Previous research examining the effectiveness of international joint ventures (IJVs) has focused on differences in the backgrounds and bargaining power of IJV parent firms, while little attention has been given to the IJV itself. This study takes a different perspective by examining the relationship between IJV parent firms and the IJV. Specifically, we examine how IJV and parent involvement in strategic decision-making influences the IJV management team's commitment to the IJV and to the parent firms. We hypothesize that the IJV management team tends to be more committed to the IJV than to the parent firms, and that there is a strong positive relationship between procedural justice, strategic decision control, and organizational commitment. A field study involving 51 IJVs supported our hypotheses. We discuss the implications of organizational commitment and procedural justice for managing IJVs.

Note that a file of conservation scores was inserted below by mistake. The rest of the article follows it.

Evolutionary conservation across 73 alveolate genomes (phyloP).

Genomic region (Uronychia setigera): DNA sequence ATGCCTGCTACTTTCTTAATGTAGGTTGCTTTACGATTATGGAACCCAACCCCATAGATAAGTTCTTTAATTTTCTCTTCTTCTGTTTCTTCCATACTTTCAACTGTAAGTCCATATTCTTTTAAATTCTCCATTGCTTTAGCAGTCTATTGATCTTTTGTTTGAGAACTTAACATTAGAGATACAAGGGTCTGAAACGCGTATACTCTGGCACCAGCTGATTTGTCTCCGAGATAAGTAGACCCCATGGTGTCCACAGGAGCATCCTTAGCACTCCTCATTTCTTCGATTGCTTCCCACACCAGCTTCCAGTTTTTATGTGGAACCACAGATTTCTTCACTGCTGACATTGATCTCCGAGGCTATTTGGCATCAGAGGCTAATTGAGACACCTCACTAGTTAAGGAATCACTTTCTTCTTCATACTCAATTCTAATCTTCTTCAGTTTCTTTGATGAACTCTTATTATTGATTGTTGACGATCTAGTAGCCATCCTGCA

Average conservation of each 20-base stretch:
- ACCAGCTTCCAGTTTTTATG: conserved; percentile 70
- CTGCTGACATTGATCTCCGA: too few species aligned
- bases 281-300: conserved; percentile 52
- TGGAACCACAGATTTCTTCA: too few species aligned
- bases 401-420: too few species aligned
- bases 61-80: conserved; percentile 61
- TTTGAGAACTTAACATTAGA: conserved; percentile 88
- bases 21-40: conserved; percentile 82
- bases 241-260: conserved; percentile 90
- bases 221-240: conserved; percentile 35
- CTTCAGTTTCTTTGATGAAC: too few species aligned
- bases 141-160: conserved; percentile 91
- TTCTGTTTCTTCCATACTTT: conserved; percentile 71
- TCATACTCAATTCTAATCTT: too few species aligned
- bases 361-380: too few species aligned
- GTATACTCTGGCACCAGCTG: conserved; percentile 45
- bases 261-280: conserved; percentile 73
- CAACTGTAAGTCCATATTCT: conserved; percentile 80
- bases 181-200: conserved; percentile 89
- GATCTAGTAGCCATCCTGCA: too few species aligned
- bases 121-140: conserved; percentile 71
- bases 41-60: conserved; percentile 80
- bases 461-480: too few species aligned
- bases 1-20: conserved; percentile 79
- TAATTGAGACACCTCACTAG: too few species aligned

- International joint venture
- Procedural justice